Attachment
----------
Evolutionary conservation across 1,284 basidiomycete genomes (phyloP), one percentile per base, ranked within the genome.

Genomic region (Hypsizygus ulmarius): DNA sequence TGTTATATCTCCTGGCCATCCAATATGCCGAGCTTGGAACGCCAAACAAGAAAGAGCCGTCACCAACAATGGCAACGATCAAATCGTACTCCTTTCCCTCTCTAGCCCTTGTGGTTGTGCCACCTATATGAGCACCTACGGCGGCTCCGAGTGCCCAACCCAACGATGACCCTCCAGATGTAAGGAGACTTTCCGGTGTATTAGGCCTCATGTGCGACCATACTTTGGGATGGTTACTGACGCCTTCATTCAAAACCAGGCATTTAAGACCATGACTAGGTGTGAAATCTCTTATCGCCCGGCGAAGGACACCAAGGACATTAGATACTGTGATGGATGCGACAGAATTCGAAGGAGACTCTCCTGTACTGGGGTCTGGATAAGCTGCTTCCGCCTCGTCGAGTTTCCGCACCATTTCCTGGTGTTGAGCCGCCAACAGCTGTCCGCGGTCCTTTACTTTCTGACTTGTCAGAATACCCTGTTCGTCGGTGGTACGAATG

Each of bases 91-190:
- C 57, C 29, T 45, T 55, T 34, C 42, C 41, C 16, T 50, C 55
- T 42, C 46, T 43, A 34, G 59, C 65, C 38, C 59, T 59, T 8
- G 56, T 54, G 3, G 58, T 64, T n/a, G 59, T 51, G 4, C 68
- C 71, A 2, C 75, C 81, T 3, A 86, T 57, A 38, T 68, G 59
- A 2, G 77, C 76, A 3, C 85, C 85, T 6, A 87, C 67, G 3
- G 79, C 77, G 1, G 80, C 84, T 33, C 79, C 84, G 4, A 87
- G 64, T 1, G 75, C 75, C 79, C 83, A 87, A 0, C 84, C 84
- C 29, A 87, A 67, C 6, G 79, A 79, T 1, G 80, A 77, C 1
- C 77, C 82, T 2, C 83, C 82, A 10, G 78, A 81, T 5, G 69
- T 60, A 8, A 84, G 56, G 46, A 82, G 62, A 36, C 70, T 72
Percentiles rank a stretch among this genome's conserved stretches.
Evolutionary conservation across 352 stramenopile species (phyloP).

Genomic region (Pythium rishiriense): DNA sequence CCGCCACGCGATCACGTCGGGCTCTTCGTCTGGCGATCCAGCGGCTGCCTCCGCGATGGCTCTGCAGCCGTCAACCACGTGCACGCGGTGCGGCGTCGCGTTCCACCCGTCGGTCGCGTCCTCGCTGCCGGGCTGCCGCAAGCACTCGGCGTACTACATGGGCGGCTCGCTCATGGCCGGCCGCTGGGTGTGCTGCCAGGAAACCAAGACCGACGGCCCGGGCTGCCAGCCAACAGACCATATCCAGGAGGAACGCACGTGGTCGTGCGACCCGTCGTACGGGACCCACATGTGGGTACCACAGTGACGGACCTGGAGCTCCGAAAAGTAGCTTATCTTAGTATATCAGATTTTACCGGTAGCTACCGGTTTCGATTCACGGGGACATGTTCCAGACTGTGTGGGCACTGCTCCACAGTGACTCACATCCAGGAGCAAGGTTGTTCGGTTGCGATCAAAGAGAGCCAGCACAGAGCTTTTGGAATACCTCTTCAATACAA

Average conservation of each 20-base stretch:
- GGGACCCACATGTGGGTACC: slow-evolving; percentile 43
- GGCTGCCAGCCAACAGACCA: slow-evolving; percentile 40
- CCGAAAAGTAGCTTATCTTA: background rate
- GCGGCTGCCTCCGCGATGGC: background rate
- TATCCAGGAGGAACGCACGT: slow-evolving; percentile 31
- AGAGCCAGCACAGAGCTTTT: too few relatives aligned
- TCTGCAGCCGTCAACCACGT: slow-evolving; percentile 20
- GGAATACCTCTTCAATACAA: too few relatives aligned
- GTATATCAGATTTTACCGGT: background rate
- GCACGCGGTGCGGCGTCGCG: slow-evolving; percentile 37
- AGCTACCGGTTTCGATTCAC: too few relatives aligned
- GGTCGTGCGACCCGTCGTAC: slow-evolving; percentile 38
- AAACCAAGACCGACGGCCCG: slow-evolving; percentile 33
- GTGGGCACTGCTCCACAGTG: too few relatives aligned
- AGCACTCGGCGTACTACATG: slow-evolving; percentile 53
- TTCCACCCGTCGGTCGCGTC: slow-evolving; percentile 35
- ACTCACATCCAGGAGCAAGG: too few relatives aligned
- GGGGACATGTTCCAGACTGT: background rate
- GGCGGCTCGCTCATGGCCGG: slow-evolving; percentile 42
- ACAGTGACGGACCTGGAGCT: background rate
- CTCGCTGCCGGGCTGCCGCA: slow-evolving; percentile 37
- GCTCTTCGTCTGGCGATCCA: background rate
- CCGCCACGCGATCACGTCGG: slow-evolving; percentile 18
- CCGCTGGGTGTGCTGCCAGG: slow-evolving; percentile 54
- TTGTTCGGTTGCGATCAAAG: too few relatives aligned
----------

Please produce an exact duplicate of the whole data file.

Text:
Evolutionary conservation across 1,284 basidiomycete genomes (phyloP), one percentile per base, ranked within the genome.

Genomic region (Hypsizygus ulmarius): DNA sequence TGTTATATCTCCTGGCCATCCAATATGCCGAGCTTGGAACGCCAAACAAGAAAGAGCCGTCACCAACAATGGCAACGATCAAATCGTACTCCTTTCCCTCTCTAGCCCTTGTGGTTGTGCCACCTATATGAGCACCTACGGCGGCTCCGAGTGCCCAACCCAACGATGACCCTCCAGATGTAAGGAGACTTTCCGGTGTATTAGGCCTCATGTGCGACCATACTTTGGGATGGTTACTGACGCCTTCATTCAAAACCAGGCATTTAAGACCATGACTAGGTGTGAAATCTCTTATCGCCCGGCGAAGGACACCAAGGACATTAGATACTGTGATGGATGCGACAGAATTCGAAGGAGACTCTCCTGTACTGGGGTCTGGATAAGCTGCTTCCGCCTCGTCGAGTTTCCGCACCATTTCCTGGTGTTGAGCCGCCAACAGCTGTCCGCGGTCCTTTACTTTCTGACTTGTCAGAATACCCTGTTCGTCGGTGGTACGAATG

Each of bases 91-190:
- C 57, C 29, T 45, T 55, T 34, C 42, C 41, C 16, T 50, C 55
- T 42, C 46, T 43, A 34, G 59, C 65, C 38, C 59, T 59, T 8
- G 56, T 54, G 3, G 58, T 64, T n/a, G 59, T 51, G 4, C 68
- C 71, A 2, C 75, C 81, T 3, A 86, T 57, A 38, T 68, G 59
- A 2, G 77, C 76, A 3, C 85, C 85, T 6, A 87, C 67, G 3
- G 79, C 77, G 1, G 80, C 84, T 33, C 79, C 84, G 4, A 87
- G 64, T 1, G 75, C 75, C 79, C 83, A 87, A 0, C 84, C 84
- C 29, A 87, A 67, C 6, G 79, A 79, T 1, G 80, A 77, C 1
- C 77, C 82, T 2, C 83, C 82, A 10, G 78, A 81, T 5, G 69
- T 60, A 8, A 84, G 56, G 46, A 82, G 62, A 36, C 70, T 72
Percentiles rank a stretch among this genome's conserved stretches.
Evolutionary conservation across 352 stramenopile species (phyloP).

Genomic region (Pythium rishiriense): DNA sequence CCGCCACGCGATCACGTCGGGCTCTTCGTCTGGCGATCCAGCGGCTGCCTCCGCGATGGCTCTGCAGCCGTCAACCACGTGCACGCGGTGCGGCGTCGCGTTCCACCCGTCGGTCGCGTCCTCGCTGCCGGGCTGCCGCAAGCACTCGGCGTACTACATGGGCGGCTCGCTCATGGCCGGCCGCTGGGTGTGCTGCCAGGAAACCAAGACCGACGGCCCGGGCTGCCAGCCAACAGACCATATCCAGGAGGAACGCACGTGGTCGTGCGACCCGTCGTACGGGACCCACATGTGGGTACCACAGTGACGGACCTGGAGCTCCGAAAAGTAGCTTATCTTAGTATATCAGATTTTACCGGTAGCTACCGGTTTCGATTCACGGGGACATGTTCCAGACTGTGTGGGCACTGCTCCACAGTGACTCACATCCAGGAGCAAGGTTGTTCGGTTGCGATCAAAGAGAGCCAGCACAGAGCTTTTGGAATACCTCTTCAATACAA

Average conservation of each 20-base stretch:
- GGGACCCACATGTGGGTACC: slow-evolving; percentile 43
- GGCTGCCAGCCAACAGACCA: slow-evolving; percentile 40
- CCGAAAAGTAGCTTATCTTA: background rate
- GCGGCTGCCTCCGCGATGGC: background rate
- TATCCAGGAGGAACGCACGT: slow-evolving; percentile 31
- AGAGCCAGCACAGAGCTTTT: too few relatives aligned
- TCTGCAGCCGTCAACCACGT: slow-evolving; percentile 20
- GGAATACCTCTTCAATACAA: too few relatives aligned
- GTATATCAGATTTTACCGGT: background rate
- GCACGCGGTGCGGCGTCGCG: slow-evolving; percentile 37
- AGCTACCGGTTTCGATTCAC: too few relatives aligned
- GGTCGTGCGACCCGTCGTAC: slow-evolving; percentile 38
- AAACCAAGACCGACGGCCCG: slow-evolving; percentile 33
- GTGGGCACTGCTCCACAGTG: too few relatives aligned
- AGCACTCGGCGTACTACATG: slow-evolving; percentile 53
- TTCCACCCGTCGGTCGCGTC: slow-evolving; percentile 35
- ACTCACATCCAGGAGCAAGG: too few relatives aligned
- GGGGACATGTTCCAGACTGT: background rate
- GGCGGCTCGCTCATGGCCGG: slow-evolving; percentile 42
- ACAGTGACGGACCTGGAGCT: background rate
- CTCGCTGCCGGGCTGCCGCA: slow-evolving; percentile 37
- GCTCTTCGTCTGGCGATCCA: background rate
- CCGCCACGCGATCACGTCGG: slow-evolving; percentile 18
- CCGCTGGGTGTGCTGCCAGG: slow-evolving; percentile 54
- TTGTTCGGTTGCGATCAAAG: too few relatives aligned